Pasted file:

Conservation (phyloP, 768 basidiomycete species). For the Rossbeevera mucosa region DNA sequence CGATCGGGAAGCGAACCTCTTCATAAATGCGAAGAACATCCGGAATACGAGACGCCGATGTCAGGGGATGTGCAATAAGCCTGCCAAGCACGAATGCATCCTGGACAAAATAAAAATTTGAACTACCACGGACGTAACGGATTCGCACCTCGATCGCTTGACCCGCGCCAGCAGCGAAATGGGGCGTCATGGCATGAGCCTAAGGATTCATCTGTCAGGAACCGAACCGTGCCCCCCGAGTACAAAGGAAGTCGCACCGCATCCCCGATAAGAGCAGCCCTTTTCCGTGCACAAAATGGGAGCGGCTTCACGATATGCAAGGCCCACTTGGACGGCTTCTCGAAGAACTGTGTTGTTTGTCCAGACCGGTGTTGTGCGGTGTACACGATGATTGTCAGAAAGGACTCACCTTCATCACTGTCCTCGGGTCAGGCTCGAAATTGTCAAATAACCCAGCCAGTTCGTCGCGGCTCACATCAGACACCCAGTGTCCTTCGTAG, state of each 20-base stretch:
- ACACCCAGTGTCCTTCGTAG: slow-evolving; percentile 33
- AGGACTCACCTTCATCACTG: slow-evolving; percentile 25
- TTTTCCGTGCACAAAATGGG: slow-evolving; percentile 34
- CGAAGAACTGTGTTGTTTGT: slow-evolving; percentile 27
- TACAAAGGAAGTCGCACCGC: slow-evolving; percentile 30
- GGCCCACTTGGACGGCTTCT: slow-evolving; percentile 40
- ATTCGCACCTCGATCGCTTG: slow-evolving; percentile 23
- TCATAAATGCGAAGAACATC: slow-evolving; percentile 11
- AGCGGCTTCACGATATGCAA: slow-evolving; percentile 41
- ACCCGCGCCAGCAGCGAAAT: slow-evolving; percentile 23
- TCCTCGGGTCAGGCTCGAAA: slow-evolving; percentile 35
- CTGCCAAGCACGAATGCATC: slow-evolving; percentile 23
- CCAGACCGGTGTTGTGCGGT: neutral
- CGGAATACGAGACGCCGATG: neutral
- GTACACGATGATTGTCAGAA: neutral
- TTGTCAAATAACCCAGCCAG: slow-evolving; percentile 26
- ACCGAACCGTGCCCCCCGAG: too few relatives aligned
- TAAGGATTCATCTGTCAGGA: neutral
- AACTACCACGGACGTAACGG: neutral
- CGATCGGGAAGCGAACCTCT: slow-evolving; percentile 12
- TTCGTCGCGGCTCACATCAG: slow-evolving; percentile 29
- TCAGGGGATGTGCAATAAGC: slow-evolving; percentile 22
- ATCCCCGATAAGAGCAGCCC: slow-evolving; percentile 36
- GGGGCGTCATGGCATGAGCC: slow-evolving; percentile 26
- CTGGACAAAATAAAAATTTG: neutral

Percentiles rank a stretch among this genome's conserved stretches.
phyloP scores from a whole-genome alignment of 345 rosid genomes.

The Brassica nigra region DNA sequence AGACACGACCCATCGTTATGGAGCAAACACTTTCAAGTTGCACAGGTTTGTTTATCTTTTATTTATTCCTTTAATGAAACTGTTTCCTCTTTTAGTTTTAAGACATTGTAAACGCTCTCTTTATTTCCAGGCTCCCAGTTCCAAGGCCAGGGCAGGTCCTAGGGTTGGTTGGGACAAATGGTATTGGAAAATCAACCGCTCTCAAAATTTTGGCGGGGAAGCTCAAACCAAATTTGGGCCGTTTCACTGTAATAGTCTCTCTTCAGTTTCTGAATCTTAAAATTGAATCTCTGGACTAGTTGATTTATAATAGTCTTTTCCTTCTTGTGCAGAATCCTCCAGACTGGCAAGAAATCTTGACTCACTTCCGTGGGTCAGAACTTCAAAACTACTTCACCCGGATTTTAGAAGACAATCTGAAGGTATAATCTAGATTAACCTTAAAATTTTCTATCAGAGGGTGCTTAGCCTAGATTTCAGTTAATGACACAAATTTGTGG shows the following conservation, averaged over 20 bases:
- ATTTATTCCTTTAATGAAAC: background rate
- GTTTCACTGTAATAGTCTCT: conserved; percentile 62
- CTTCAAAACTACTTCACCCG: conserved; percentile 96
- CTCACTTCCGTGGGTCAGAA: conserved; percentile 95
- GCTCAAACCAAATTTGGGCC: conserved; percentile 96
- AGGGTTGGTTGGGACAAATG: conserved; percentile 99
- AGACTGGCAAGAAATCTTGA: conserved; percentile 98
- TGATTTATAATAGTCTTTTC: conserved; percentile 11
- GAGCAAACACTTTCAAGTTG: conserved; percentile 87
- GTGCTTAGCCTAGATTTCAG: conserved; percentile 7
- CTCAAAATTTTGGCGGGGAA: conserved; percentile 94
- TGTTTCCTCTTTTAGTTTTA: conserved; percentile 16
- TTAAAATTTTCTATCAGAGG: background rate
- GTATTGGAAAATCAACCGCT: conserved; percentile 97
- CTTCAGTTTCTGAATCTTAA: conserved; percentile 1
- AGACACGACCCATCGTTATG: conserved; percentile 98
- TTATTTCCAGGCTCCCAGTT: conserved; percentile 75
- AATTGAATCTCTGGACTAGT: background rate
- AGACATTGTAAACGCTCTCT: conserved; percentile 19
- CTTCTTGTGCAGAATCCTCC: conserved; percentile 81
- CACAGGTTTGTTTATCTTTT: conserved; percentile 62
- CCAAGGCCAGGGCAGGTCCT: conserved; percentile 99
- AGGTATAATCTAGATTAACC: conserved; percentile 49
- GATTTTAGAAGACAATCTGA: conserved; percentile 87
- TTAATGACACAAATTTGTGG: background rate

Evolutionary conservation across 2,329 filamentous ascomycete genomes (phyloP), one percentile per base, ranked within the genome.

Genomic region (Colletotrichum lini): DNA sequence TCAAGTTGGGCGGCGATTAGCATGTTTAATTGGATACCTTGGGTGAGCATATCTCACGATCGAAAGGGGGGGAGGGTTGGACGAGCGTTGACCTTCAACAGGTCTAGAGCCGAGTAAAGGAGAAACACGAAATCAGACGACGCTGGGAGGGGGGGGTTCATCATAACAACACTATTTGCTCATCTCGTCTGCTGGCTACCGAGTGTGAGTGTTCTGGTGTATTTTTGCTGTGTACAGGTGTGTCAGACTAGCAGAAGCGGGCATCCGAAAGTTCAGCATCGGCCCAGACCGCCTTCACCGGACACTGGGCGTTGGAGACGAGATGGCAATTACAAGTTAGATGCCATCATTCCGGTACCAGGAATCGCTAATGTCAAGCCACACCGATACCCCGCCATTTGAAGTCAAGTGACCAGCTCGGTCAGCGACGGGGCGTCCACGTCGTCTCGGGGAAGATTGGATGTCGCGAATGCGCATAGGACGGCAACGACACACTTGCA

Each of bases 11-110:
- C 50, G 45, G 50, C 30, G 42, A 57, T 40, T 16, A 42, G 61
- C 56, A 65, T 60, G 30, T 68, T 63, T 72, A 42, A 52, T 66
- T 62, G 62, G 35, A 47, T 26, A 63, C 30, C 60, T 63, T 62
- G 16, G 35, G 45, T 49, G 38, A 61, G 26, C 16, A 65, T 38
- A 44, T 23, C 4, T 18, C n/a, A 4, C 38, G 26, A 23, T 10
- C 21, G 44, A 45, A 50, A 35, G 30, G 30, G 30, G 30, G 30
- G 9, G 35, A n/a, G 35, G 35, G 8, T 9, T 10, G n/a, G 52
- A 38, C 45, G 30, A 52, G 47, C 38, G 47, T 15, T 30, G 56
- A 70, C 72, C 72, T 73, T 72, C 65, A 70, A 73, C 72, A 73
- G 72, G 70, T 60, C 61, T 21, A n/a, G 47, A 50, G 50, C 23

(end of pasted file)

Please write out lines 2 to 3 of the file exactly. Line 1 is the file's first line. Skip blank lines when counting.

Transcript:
- ACACCCAGTGTCCTTCGTAG: slow-evolving; percentile 33
- AGGACTCACCTTCATCACTG: slow-evolving; percentile 25